1

I have a form on a website in which when the page is loaded, it gets all the values for the fields from a database, but when they click submit and the required fields are not filled out, it throws them back and all the data they changed is now reverted to the previous state as if they hadn't touched it at all.

I have decided to put it in variables where if the submit button hasnt been clicked, the variable is the result from the database, but if it has been clicked the variable is the $_POST of the form that has been "submitted".

My question is, how do I make this look "neater" in the code as currently its just 20+ variables, defined twice, in an if statement:

if(!isset($_POST['submit']))
    {
        $jobtitle = $record['job_title'];
        $sitecontact = $record['site_contact'];
        $siteph = $record['site_phno'];
        $siteadd = $record['site_add'];
        $sitesuburb = $record['site_suburb'];
        $sitepc = $record['site_pc'];
        $jobref = $record['job_ref'];
        $quoteref = $record['quote_ref'];
        $systembrand = $record['cctv_alarm_brand'];
        $jobtype = $record['job_type'];
        $datebooked = $record['date_booked'];
        [...]
    }else{
        $jobtitle = $_POST['title'];
        $sitecontact = $_POST['cname'];
        $siteph = $_POST['cnum'];
        $siteadd = $_POST['address'];
        $sitesuburb = $_POST['suburb'];
        $sitepc = $_POST['postcode'];
        $jobref = $_POST['jobref'];
        $quoteref = $_POST['quoteref'];
        $systembrand = $_POST['brand'];
        $jobtype = $_POST['job_type'];
        $datebooked = $_POST['date'];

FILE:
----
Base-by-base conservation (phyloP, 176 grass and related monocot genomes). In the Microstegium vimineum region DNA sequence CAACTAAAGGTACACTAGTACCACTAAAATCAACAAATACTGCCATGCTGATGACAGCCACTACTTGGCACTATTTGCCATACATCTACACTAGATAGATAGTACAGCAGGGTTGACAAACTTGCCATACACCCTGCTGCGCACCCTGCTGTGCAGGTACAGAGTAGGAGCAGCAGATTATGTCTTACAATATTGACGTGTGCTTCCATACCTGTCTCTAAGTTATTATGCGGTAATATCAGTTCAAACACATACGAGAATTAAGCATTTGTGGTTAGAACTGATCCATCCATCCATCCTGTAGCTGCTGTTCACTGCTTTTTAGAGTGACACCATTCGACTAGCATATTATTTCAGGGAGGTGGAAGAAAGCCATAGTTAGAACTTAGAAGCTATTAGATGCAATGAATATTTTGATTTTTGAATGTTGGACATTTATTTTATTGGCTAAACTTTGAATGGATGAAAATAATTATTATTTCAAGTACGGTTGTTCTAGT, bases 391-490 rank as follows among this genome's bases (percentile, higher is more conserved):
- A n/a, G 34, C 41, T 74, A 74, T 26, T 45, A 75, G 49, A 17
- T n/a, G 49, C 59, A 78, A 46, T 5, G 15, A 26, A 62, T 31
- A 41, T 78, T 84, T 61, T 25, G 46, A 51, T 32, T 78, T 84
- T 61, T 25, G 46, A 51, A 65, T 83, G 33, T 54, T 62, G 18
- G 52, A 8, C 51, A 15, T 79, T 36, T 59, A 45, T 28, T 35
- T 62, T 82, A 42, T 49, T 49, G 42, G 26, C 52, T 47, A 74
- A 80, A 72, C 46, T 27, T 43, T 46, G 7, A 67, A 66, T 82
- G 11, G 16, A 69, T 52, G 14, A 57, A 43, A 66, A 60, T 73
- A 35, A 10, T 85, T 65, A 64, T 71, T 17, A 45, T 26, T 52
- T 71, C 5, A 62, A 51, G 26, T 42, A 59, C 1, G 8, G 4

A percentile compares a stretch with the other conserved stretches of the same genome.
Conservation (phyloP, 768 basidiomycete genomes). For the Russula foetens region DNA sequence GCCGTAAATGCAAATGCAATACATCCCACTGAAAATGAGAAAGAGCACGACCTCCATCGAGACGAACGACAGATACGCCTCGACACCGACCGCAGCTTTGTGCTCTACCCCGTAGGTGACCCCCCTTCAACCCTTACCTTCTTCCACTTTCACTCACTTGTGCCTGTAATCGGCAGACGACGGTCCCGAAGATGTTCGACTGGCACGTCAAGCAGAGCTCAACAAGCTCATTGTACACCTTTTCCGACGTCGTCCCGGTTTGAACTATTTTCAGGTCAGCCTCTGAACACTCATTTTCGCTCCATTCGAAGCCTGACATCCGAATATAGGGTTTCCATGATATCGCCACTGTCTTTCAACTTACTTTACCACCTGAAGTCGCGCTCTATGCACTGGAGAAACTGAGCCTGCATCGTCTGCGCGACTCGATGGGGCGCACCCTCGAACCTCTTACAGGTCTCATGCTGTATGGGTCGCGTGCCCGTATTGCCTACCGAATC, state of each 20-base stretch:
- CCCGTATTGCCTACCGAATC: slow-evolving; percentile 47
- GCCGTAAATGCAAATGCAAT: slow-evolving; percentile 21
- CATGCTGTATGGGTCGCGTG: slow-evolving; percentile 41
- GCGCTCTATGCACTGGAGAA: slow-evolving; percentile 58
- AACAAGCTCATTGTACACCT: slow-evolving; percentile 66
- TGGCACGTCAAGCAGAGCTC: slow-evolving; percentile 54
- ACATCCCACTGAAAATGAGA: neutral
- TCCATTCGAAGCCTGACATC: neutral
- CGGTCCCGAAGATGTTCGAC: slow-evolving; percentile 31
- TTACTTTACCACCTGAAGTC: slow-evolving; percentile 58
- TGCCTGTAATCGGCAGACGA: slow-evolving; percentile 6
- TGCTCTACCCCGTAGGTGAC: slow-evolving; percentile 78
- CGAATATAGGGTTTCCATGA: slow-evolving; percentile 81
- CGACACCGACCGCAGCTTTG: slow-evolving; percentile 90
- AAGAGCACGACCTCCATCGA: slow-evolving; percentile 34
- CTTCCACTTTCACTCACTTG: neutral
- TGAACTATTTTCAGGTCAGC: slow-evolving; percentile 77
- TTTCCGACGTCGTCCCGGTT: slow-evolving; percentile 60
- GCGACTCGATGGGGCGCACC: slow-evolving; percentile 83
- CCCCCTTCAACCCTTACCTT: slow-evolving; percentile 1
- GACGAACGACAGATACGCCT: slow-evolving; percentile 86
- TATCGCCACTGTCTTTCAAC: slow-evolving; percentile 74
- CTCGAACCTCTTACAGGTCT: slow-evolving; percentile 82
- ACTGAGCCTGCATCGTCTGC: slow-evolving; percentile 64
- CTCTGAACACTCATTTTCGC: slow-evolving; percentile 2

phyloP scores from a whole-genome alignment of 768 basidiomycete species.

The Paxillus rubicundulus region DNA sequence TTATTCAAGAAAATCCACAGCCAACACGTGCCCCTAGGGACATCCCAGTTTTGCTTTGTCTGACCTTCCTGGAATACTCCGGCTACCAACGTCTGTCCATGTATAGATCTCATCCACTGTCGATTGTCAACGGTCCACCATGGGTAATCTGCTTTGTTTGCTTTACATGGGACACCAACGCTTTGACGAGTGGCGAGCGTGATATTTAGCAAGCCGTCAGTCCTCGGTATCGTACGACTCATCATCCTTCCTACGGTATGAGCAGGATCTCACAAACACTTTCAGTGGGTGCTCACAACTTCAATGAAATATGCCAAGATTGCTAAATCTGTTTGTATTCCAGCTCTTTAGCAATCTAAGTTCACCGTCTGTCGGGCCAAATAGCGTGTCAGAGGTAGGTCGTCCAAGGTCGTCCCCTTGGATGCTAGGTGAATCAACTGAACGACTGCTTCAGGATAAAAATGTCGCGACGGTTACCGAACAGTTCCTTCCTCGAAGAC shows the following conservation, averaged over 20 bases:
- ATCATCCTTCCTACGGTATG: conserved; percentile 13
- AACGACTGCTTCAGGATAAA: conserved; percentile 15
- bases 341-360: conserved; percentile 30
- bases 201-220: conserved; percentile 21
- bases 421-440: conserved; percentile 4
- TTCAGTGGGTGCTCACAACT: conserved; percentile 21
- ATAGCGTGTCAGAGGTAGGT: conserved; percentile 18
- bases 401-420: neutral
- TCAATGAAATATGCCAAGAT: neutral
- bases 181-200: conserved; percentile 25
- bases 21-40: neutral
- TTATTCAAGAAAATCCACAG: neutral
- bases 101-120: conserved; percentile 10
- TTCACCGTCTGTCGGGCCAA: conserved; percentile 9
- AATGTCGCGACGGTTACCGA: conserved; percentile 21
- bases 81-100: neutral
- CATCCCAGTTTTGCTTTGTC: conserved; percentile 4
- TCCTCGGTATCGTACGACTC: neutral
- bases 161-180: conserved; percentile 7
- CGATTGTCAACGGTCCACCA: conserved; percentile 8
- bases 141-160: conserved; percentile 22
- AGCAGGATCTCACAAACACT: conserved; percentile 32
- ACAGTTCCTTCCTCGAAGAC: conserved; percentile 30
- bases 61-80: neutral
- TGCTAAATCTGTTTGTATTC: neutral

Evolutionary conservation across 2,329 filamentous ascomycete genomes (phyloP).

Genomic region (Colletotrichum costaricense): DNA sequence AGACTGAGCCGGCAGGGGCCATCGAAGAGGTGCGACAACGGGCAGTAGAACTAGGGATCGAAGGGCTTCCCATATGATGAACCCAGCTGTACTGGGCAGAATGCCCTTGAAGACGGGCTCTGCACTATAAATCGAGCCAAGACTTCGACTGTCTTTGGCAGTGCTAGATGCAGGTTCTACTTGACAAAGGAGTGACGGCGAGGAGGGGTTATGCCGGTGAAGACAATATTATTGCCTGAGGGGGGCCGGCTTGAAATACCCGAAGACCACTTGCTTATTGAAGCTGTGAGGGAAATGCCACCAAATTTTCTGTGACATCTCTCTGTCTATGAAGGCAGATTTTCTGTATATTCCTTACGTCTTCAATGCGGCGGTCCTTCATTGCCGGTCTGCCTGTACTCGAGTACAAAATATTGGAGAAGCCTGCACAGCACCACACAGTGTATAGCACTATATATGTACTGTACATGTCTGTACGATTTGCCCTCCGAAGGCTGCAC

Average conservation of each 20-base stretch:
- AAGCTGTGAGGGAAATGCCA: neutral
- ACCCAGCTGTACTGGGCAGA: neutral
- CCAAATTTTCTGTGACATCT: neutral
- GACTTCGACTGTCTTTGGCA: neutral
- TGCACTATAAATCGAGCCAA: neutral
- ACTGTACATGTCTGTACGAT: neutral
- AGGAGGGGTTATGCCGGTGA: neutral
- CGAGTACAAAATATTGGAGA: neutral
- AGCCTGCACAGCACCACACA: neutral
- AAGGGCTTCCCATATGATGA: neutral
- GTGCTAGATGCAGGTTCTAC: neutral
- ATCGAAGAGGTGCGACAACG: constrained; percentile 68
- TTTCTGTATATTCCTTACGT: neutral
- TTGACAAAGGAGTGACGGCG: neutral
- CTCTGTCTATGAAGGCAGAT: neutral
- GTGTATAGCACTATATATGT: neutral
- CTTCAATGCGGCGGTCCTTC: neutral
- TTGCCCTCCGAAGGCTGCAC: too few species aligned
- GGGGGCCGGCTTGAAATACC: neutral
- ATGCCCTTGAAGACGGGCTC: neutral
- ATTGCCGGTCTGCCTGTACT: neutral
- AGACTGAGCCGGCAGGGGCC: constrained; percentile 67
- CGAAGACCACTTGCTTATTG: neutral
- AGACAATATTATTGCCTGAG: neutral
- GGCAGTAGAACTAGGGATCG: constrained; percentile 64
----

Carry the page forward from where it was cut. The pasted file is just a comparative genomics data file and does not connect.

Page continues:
$timebooked = $_POST['time'];
        [...]
    }

Any advise is greatly appreciated.

4
  • 1
    Use an array. On that note, $_POST is an array already - why not use that?
    – scrowler
    Commented Aug 15, 2016 at 23:11
  • 1
    some consistency in your naming conventions would probably help. datebooked, date, and date_booked shouldn't all be named differently. Commented Aug 15, 2016 at 23:14
  • CodeReview maybe?
    – Script47
    Commented Aug 15, 2016 at 23:25
  • You should also sanitize your user input.
    – Script47
    Commented Aug 15, 2016 at 23:25

2 Answers 2

1

Here's how I would do it:

  1. Change the name of the variables so they use the same column names in your database. This will make your code less confusing too in the future for others and for yourself.
  2. Import variables used in the array using extract().

Code:

// turn $record['name'] to $name. be careful because this will overwrite variables
extract($record);
$jobtitle = $jobtitle ?: $_POST['jobtitle'];
3
  • $jobtitle = $jobtitle ?: $_POST['jobtitle']; What does the ?: do? Commented Aug 15, 2016 at 23:30
  • it's called a ternary operator. it's a shorthand if/else statement. Commented Aug 15, 2016 at 23:32
  • After reading into it a bit further, wouldn't I need to do something like $jobtitle = (!isset($_POST['submit'])) ? $jobtitle : $_POST['jobtitle']; Commented Aug 15, 2016 at 23:40
0

Use operator ?

If Condition is true ? then value X : otherwise value Y

$jobtitle = (isset($_POST['submit'])) ? $_POST['title'] : $record['job_title'];
[...]

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